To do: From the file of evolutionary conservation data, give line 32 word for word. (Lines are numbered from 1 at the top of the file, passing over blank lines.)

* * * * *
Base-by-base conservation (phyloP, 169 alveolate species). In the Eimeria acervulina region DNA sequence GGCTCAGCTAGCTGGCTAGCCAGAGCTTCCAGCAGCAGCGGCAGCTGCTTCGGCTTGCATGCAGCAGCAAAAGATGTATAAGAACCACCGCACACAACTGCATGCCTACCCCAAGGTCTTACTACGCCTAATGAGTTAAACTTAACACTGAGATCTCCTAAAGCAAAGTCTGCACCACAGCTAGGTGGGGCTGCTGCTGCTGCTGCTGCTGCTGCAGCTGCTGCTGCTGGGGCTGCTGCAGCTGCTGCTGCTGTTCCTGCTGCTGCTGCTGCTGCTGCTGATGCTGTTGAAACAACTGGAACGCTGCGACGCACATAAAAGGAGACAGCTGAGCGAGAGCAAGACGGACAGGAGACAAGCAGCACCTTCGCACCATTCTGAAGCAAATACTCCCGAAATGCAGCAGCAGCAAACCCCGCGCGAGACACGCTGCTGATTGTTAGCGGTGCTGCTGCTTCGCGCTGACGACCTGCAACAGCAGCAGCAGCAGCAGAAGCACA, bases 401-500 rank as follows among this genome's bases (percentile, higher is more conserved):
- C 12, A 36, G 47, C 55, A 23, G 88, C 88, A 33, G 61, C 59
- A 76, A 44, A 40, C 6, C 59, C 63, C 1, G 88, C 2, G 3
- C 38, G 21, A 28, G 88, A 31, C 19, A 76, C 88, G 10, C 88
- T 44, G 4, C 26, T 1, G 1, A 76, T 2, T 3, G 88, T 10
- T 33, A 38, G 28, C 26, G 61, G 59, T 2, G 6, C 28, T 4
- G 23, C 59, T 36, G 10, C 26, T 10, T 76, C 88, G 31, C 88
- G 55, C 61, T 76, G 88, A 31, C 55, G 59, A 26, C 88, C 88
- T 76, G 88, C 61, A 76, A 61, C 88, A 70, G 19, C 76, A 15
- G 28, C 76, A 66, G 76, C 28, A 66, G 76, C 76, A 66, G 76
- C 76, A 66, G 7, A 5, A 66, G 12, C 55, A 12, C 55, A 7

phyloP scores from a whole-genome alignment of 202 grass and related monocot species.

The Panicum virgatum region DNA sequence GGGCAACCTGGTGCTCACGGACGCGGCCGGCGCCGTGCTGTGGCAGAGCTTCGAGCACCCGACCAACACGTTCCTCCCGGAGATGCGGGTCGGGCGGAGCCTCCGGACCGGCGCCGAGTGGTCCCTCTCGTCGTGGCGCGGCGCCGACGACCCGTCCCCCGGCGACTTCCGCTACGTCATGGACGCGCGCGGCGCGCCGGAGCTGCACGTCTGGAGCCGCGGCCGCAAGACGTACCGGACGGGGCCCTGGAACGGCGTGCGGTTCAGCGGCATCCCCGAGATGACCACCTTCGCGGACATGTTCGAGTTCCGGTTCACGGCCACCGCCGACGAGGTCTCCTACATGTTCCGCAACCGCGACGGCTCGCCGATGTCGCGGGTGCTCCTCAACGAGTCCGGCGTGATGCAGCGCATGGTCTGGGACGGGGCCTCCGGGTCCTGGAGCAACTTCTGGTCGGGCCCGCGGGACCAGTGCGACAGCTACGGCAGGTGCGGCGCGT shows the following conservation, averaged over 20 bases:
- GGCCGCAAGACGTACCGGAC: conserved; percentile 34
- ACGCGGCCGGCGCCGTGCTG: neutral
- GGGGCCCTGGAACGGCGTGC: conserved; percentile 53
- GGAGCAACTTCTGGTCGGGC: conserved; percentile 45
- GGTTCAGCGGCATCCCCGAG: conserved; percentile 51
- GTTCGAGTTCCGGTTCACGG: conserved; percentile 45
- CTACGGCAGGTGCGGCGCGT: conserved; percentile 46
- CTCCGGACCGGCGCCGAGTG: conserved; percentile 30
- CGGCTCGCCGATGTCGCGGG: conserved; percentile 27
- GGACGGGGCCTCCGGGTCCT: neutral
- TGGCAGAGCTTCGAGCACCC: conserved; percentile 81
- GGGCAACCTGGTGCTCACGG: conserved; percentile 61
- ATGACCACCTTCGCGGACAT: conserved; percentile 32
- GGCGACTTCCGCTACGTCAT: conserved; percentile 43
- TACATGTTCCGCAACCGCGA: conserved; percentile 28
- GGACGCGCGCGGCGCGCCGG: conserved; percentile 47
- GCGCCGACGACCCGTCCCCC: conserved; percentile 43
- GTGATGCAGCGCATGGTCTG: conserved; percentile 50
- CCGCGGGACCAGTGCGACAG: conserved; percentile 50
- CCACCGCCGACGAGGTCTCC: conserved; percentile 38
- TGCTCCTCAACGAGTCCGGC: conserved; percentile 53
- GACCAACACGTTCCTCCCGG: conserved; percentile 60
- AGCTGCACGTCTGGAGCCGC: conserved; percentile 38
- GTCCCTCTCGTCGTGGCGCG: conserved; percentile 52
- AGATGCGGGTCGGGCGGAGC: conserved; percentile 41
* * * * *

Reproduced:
- CCGCGGGACCAGTGCGACAG: conserved; percentile 50